Happy to comment on this yes, we were pleased certainly with the revenue performance in fourth quarter. On the two points that you bring up on the V.A.C. sales in the United States, those sales are primarily focused on, in a couple of areas in the areas of the military, and that also in large customer, such as lift, it is really hard to predict how much of that we are going to actually see going forward, but we were pleased we were able to conclude that in Q4 its really our estimates on that are factored into our guidance for 2010, and of course we are going to continue to drive our disposable sales and that impact that number also.

In the areas surfaces, we indicate in the guidance that we see 2010 is being a more stable years certainly. As a result of the economy, stabilizing we were pleased we had increased rental units are not just in the United States, which was driven primarily by H1N1. We also had in Q4 a very nice international rental pick up also which we think is a primarily a function of the overall global economy. I hope that gives you some sense of how we see it.

Taylor Harris - JP Morgan

Definitely and just as my one follow up and I will jump back into line. So, in the U.S. for V.A.C. it sounds though and I’d love your comment on this. You aren’t seeing some sort of a shift away from the rental revenue model and toward the sales model, but this was more so just in effect some large customers doing year end purchases. It sound more one off than a meaningful shift in the business. Is that right?

Catherine Burzik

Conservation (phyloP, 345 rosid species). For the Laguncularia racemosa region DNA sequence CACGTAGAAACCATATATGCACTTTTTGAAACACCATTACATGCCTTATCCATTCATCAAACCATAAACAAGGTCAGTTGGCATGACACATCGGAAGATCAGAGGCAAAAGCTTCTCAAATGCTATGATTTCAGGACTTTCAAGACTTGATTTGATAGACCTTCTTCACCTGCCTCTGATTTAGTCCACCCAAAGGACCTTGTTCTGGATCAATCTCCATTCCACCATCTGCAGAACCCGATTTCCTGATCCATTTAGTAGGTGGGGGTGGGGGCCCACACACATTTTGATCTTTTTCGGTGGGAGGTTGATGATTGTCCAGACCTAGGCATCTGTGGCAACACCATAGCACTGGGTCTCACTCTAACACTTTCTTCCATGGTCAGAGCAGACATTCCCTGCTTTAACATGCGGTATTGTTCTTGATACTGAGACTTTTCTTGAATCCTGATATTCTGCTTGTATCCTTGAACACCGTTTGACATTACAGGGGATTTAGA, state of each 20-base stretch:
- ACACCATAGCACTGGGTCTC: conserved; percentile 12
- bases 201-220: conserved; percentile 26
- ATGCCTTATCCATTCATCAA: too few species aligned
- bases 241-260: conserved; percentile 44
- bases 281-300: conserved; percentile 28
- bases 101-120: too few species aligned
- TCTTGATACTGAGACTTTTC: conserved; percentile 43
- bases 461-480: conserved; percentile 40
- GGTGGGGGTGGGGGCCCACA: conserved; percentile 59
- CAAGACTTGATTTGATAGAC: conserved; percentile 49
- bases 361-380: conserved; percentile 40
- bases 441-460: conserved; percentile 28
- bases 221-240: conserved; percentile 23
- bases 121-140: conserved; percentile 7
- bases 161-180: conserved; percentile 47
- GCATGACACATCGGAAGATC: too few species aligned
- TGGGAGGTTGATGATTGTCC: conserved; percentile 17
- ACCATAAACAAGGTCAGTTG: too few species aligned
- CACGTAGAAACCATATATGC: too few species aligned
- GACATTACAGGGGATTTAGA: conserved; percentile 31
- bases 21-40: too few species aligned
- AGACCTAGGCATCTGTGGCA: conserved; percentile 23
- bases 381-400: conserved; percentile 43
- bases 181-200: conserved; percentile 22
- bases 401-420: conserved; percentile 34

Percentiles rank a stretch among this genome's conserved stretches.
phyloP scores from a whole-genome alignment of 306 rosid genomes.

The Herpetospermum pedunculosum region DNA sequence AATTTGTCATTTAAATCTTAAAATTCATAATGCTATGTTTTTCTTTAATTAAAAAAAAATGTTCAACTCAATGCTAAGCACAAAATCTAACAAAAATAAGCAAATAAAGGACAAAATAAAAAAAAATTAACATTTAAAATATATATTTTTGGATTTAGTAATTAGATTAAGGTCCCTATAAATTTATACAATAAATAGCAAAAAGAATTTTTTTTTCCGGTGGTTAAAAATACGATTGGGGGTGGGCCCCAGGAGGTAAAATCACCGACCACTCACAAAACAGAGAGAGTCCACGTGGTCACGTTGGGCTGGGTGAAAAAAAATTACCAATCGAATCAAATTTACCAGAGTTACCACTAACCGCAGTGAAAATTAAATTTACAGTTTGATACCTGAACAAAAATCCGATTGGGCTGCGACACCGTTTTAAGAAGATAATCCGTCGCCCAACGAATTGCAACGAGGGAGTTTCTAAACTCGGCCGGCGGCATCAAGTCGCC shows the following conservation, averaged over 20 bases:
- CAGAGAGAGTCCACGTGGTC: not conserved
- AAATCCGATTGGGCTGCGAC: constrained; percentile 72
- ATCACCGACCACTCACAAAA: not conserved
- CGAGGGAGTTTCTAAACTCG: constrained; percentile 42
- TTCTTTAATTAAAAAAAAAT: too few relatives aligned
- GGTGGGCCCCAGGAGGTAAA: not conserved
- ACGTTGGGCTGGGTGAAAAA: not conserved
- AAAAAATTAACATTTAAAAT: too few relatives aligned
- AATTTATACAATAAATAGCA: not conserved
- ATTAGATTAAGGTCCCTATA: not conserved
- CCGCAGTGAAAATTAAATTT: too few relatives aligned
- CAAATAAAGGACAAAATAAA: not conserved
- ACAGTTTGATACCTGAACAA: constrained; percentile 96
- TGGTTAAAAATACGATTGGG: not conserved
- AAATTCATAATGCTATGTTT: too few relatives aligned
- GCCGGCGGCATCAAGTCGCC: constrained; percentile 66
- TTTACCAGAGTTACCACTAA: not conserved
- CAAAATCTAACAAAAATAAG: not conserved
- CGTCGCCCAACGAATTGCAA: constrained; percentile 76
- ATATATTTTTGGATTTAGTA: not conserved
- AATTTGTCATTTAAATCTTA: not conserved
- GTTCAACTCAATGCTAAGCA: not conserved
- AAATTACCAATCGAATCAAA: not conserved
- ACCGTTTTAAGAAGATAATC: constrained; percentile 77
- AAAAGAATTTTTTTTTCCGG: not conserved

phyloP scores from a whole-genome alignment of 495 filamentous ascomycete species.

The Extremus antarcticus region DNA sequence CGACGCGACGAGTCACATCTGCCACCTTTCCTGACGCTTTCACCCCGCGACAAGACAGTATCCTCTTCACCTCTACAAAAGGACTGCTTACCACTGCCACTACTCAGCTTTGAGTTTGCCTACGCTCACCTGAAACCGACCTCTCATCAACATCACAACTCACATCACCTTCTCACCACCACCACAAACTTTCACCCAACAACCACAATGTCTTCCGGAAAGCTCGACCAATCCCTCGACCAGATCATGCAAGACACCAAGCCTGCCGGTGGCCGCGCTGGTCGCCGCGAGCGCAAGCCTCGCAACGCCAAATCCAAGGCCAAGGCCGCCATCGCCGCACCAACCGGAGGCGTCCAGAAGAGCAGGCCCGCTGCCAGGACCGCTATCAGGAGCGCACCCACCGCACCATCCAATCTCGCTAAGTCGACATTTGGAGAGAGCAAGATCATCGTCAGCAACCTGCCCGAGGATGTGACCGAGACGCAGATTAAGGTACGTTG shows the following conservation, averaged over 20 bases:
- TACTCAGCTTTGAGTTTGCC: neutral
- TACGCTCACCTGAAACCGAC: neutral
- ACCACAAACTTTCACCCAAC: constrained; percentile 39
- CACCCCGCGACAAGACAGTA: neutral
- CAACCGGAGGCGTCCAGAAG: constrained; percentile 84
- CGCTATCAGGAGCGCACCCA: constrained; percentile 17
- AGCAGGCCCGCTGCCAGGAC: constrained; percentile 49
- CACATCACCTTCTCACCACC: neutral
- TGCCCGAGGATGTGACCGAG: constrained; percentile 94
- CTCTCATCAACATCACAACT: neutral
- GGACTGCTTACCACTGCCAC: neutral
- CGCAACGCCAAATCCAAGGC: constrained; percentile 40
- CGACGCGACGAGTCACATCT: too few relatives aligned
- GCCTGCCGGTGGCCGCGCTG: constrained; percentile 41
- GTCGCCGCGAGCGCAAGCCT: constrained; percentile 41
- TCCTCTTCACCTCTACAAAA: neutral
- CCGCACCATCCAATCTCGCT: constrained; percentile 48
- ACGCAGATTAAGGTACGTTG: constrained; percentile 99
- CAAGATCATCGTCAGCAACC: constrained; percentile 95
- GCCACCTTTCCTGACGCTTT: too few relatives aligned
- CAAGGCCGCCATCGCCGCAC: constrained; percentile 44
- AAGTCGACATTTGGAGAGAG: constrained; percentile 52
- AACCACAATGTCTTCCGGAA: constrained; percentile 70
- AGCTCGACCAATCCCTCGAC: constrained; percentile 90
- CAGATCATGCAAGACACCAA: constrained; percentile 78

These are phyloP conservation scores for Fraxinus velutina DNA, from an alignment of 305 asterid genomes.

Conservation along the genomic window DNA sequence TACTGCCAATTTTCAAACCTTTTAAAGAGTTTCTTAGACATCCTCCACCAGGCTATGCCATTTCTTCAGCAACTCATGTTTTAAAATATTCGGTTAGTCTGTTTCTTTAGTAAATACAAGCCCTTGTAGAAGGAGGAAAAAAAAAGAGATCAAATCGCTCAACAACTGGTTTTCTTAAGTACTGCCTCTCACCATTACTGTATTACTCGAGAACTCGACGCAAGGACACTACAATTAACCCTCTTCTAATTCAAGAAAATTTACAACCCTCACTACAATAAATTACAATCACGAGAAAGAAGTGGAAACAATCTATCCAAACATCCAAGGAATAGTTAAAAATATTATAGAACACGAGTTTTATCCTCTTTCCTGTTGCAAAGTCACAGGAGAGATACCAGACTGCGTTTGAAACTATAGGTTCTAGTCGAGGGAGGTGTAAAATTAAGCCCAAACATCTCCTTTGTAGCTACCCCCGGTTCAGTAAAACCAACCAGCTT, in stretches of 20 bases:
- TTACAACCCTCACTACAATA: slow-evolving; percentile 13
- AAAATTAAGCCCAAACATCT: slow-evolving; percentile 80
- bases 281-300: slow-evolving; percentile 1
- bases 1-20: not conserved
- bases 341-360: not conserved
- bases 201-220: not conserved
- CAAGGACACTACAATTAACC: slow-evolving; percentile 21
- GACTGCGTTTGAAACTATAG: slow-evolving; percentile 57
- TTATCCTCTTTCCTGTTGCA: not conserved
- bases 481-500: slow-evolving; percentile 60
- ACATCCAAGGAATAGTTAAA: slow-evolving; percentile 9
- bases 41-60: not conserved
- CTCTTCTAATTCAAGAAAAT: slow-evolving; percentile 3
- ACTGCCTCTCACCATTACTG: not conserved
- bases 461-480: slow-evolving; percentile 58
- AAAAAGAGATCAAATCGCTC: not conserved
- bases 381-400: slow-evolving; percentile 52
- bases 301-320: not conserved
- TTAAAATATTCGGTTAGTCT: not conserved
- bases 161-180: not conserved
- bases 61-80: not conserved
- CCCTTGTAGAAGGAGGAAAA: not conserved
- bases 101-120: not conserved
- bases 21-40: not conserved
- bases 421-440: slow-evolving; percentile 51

Yes, Taylor there is no meaningful shift away from rental and just a little color on this. Our customers particular in the acute care segment and as the hole health agencies and post cute they logged the rental model right because KCI provides all the services and make as part of it making easier to do business with. So, where we have rental units as been very selective and as you said more of half type of things.

Operator

Your next question comes from Imran Zafar - Deutsche Bank

Imran Zafar - Deutsche Bank

This is actually Imran Zafar for Tao. Thanks for taking my question. My first question is on guidance, I wanted to know what you have assumed for in terms of timing and revenue contribution from Prevena and also what revenue rate assuming for Japan in this forecast. Thanks.

Catherine Burzik

I will start, and Marty might want to jump in. As we indicated in my comments, we are anxiously awaiting the FDA approval of Provena, and as, right now the FDA is working with a lot of companies on different approvals. We are certainly hopeful that we will have approval for Provena in the first half before the middle of year.

So, we factored some revenue from Provena into this year’s forecast or guidance and it is mostly from the second half of the year, and on your question regarding Japan, this is a startup year for Japan. So the revenue we have factored in is second half of the year revenue, and we have not disclosed exactly what the revenue number is planned for this year in Japan. Do you want to comment on any of this?